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The mayor’s office has released the 2019 budget for the city of Denver. The budget will allocate $1.46 billion in the general fund. Nearly $1 billion of the funds, or 67 percent, comes from taxes. The 2019 general fund has increased by around $60 million when compared to the estimated 2018 general fund. Budget items include more than $50 million going toward affordable housing throughout the city, as well as $27 million going toward transportation projects. The city is specifically looking to improve bike and pedestrian infrastructure. The city is looking to eliminate all late fees from the Denver Public Library system. Prior to this budget, money from library fees went toward the city’s general fund, not toward library programming, said Erika Martinez, the director of communications and community engagement with the Denver Public Library. Many cities across the nation are starting to eliminate fees because it prevents people from using the library. Fees are also harmful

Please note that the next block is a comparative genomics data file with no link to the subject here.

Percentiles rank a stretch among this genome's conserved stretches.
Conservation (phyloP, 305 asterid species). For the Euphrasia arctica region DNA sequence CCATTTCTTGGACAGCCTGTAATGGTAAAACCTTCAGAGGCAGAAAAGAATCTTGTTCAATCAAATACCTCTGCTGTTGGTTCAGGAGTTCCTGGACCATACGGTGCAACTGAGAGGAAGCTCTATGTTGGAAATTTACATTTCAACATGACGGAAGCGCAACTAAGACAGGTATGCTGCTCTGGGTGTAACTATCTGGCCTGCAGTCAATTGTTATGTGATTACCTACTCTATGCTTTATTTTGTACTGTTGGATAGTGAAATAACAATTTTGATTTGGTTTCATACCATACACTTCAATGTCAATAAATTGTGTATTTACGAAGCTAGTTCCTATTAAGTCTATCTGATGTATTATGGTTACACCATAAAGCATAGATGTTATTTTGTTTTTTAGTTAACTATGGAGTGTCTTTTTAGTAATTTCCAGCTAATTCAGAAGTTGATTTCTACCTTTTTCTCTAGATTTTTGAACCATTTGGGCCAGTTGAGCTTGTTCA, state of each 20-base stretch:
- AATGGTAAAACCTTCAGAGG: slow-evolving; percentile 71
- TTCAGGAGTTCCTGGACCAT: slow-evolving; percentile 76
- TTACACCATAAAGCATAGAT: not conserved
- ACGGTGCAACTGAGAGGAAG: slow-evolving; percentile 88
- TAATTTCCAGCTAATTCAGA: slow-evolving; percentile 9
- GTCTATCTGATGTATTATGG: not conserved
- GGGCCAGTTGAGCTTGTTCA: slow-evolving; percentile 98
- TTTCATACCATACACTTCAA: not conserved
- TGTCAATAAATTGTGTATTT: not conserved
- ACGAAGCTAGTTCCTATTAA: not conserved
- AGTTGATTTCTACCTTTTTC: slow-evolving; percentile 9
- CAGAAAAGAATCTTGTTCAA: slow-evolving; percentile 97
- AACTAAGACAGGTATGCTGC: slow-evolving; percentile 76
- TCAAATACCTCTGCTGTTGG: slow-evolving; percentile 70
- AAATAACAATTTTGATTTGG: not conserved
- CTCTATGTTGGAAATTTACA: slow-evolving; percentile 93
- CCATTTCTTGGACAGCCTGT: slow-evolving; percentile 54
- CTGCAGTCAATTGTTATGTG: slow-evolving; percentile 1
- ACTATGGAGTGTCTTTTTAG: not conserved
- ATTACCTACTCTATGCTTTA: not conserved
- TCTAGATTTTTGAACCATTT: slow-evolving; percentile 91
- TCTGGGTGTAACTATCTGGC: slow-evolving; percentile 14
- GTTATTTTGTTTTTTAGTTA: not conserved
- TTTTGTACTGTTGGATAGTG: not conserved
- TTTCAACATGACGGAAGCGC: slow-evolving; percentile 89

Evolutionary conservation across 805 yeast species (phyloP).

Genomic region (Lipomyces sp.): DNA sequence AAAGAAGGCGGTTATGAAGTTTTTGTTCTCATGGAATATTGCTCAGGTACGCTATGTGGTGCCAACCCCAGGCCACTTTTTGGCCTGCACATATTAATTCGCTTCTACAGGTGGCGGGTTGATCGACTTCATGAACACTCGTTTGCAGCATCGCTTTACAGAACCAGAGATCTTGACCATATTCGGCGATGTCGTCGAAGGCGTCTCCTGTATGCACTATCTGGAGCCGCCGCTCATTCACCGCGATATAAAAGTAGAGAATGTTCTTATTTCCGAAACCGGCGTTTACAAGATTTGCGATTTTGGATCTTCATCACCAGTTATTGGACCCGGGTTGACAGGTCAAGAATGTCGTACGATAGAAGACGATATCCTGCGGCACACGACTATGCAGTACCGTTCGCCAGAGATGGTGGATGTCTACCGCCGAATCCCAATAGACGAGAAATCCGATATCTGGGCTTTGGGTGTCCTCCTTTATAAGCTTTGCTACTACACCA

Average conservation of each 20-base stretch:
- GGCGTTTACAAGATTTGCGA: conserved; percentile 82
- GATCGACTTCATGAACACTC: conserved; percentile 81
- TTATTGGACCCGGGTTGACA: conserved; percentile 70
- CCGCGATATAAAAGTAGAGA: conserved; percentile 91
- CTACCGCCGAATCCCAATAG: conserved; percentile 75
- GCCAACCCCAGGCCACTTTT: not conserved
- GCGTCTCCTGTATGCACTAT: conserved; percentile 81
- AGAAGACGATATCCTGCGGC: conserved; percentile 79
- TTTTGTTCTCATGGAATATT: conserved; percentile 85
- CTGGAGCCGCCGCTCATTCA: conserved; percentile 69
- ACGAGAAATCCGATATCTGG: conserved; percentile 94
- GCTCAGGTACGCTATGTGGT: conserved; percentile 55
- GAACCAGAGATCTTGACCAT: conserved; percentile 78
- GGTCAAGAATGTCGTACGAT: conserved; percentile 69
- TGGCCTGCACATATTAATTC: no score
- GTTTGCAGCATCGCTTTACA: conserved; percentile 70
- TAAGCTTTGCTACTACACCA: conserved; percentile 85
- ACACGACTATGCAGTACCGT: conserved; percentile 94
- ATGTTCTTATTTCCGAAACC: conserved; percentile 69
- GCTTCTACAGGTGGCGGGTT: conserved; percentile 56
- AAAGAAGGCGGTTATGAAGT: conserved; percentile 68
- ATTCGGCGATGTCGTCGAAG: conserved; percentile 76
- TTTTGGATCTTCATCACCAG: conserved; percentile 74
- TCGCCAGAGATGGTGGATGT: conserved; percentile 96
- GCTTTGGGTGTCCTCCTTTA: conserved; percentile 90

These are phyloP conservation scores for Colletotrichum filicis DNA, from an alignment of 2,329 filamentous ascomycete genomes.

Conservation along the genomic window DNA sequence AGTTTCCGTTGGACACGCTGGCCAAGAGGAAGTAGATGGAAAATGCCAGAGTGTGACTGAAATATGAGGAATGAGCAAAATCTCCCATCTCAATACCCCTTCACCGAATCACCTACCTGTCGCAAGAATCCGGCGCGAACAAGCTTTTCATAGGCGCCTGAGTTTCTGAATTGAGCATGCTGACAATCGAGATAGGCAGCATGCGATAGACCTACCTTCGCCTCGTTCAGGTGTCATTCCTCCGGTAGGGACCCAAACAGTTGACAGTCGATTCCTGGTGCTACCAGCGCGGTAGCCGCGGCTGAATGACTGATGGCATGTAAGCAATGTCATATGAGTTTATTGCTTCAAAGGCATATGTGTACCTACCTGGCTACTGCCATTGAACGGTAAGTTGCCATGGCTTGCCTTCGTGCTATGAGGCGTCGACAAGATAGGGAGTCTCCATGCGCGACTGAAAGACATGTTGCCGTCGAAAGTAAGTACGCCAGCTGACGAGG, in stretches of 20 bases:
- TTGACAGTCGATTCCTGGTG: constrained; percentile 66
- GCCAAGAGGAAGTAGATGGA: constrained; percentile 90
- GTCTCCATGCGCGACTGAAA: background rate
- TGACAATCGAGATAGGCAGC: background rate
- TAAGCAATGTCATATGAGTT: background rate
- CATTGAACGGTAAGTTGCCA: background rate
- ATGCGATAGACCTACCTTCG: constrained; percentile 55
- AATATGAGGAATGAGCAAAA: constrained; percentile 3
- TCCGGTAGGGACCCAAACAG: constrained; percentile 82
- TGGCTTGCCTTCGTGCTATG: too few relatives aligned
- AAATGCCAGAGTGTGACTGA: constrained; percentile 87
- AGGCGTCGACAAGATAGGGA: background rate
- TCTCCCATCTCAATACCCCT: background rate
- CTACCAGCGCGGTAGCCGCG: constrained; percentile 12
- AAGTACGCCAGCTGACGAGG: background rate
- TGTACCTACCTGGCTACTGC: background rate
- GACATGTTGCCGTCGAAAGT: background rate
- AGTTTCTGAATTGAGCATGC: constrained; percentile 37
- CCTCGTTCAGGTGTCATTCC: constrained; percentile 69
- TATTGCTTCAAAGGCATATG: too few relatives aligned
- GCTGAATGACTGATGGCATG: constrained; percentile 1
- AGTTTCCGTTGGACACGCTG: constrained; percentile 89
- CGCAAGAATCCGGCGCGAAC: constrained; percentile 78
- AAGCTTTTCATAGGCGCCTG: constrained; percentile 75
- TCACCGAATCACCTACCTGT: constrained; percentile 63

toward a city’s more vulnerable populations, Martinez said. The library will continue charging fees for items that are lost or damaged. Fees will also be put in place if an item is more than 28 days overdue, Martinez said. In addition to those projects, the city has set aside funds to hire new police officers and firefighters. John White, a sergeant in the media relations unit with the Denver Police Department said that if the budget is approved, they will be hiring brand new officers with no experience, as well as a set of seasoned officers. DPD will hire four sergeants, three detectives, 18 officers, three corporals. They will then place those officers strategically depending on where they’re needed, White said. Detectives for example may be placed on domestic violence cases, something DPD is working on addressing. “We’re looking at the best way to deploy them to assist with our ongoing operations,” he said. To learn more about the proposed 2019 city budget, visit The city website includes graphs on where the money is coming from for the general fund, as well as which city departments it will be distributed to. People can also download a PDF version of the full budget. Members of the Denver City Council began budget hearings last month and will vote on the budget in November.